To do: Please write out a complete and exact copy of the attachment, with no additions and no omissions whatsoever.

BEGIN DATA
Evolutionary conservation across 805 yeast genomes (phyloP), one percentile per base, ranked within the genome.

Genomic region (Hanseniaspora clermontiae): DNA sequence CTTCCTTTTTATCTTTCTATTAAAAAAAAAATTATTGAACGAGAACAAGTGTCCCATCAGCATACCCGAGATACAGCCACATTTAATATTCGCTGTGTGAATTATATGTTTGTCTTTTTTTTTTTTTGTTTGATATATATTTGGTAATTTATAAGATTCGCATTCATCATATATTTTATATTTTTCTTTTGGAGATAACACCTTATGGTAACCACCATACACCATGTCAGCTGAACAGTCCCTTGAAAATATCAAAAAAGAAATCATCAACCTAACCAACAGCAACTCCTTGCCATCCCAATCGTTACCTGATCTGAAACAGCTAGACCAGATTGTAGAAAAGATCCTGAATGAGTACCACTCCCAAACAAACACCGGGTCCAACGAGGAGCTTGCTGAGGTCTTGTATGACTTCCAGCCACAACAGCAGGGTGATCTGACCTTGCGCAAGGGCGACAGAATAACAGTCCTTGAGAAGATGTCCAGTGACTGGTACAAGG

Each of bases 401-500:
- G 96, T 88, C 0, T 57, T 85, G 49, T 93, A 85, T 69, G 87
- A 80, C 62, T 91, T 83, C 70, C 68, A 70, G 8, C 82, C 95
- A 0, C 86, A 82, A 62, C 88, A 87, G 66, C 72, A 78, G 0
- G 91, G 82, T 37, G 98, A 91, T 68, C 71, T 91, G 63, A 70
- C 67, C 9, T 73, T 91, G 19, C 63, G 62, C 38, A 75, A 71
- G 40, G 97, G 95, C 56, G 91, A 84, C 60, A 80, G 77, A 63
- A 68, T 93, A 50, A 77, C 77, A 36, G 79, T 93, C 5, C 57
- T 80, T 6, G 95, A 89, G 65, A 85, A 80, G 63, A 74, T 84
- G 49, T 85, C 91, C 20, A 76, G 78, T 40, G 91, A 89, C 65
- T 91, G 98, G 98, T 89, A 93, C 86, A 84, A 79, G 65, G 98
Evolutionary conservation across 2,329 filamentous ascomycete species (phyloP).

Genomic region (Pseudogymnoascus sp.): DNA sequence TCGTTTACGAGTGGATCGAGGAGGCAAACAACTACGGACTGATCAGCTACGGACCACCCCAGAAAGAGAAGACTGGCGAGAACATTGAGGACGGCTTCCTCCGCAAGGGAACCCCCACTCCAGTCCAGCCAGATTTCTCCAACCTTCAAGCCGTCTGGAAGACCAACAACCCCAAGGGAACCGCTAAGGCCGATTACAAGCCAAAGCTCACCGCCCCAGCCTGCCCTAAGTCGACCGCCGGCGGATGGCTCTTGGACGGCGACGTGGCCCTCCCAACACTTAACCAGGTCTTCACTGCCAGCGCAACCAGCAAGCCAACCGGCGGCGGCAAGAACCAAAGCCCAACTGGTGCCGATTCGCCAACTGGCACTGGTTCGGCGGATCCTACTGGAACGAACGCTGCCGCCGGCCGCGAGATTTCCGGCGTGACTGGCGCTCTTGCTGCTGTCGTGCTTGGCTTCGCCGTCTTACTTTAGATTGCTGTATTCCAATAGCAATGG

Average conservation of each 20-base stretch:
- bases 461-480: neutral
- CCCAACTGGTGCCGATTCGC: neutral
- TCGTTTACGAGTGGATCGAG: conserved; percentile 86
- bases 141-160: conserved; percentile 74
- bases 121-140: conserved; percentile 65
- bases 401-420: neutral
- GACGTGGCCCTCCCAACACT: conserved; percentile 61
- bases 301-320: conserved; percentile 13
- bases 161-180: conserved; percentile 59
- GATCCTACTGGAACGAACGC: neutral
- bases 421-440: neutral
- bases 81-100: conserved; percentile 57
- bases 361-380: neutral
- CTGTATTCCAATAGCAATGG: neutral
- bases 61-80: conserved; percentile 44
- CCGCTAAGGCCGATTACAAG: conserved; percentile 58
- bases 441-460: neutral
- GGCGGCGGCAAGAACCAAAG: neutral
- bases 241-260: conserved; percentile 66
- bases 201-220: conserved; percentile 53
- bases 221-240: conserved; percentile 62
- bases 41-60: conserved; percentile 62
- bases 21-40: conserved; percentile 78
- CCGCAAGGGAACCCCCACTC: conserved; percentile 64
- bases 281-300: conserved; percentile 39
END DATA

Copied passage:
Evolutionary conservation across 805 yeast genomes (phyloP), one percentile per base, ranked within the genome.

Genomic region (Hanseniaspora clermontiae): DNA sequence CTTCCTTTTTATCTTTCTATTAAAAAAAAAATTATTGAACGAGAACAAGTGTCCCATCAGCATACCCGAGATACAGCCACATTTAATATTCGCTGTGTGAATTATATGTTTGTCTTTTTTTTTTTTTGTTTGATATATATTTGGTAATTTATAAGATTCGCATTCATCATATATTTTATATTTTTCTTTTGGAGATAACACCTTATGGTAACCACCATACACCATGTCAGCTGAACAGTCCCTTGAAAATATCAAAAAAGAAATCATCAACCTAACCAACAGCAACTCCTTGCCATCCCAATCGTTACCTGATCTGAAACAGCTAGACCAGATTGTAGAAAAGATCCTGAATGAGTACCACTCCCAAACAAACACCGGGTCCAACGAGGAGCTTGCTGAGGTCTTGTATGACTTCCAGCCACAACAGCAGGGTGATCTGACCTTGCGCAAGGGCGACAGAATAACAGTCCTTGAGAAGATGTCCAGTGACTGGTACAAGG

Each of bases 401-500:
- G 96, T 88, C 0, T 57, T 85, G 49, T 93, A 85, T 69, G 87
- A 80, C 62, T 91, T 83, C 70, C 68, A 70, G 8, C 82, C 95
- A 0, C 86, A 82, A 62, C 88, A 87, G 66, C 72, A 78, G 0
- G 91, G 82, T 37, G 98, A 91, T 68, C 71, T 91, G 63, A 70
- C 67, C 9, T 73, T 91, G 19, C 63, G 62, C 38, A 75, A 71
- G 40, G 97, G 95, C 56, G 91, A 84, C 60, A 80, G 77, A 63
- A 68, T 93, A 50, A 77, C 77, A 36, G 79, T 93, C 5, C 57
- T 80, T 6, G 95, A 89, G 65, A 85, A 80, G 63, A 74, T 84
- G 49, T 85, C 91, C 20, A 76, G 78, T 40, G 91, A 89, C 65
- T 91, G 98, G 98, T 89, A 93, C 86, A 84, A 79, G 65, G 98
Evolutionary conservation across 2,329 filamentous ascomycete species (phyloP).

Genomic region (Pseudogymnoascus sp.): DNA sequence TCGTTTACGAGTGGATCGAGGAGGCAAACAACTACGGACTGATCAGCTACGGACCACCCCAGAAAGAGAAGACTGGCGAGAACATTGAGGACGGCTTCCTCCGCAAGGGAACCCCCACTCCAGTCCAGCCAGATTTCTCCAACCTTCAAGCCGTCTGGAAGACCAACAACCCCAAGGGAACCGCTAAGGCCGATTACAAGCCAAAGCTCACCGCCCCAGCCTGCCCTAAGTCGACCGCCGGCGGATGGCTCTTGGACGGCGACGTGGCCCTCCCAACACTTAACCAGGTCTTCACTGCCAGCGCAACCAGCAAGCCAACCGGCGGCGGCAAGAACCAAAGCCCAACTGGTGCCGATTCGCCAACTGGCACTGGTTCGGCGGATCCTACTGGAACGAACGCTGCCGCCGGCCGCGAGATTTCCGGCGTGACTGGCGCTCTTGCTGCTGTCGTGCTTGGCTTCGCCGTCTTACTTTAGATTGCTGTATTCCAATAGCAATGG

Average conservation of each 20-base stretch:
- bases 461-480: neutral
- CCCAACTGGTGCCGATTCGC: neutral
- TCGTTTACGAGTGGATCGAG: conserved; percentile 86
- bases 141-160: conserved; percentile 74
- bases 121-140: conserved; percentile 65
- bases 401-420: neutral
- GACGTGGCCCTCCCAACACT: conserved; percentile 61
- bases 301-320: conserved; percentile 13
- bases 161-180: conserved; percentile 59
- GATCCTACTGGAACGAACGC: neutral
- bases 421-440: neutral
- bases 81-100: conserved; percentile 57
- bases 361-380: neutral
- CTGTATTCCAATAGCAATGG: neutral
- bases 61-80: conserved; percentile 44
- CCGCTAAGGCCGATTACAAG: conserved; percentile 58
- bases 441-460: neutral
- GGCGGCGGCAAGAACCAAAG: neutral
- bases 241-260: conserved; percentile 66
- bases 201-220: conserved; percentile 53
- bases 221-240: conserved; percentile 62
- bases 41-60: conserved; percentile 62
- bases 21-40: conserved; percentile 78
- CCGCAAGGGAACCCCCACTC: conserved; percentile 64
- bases 281-300: conserved; percentile 39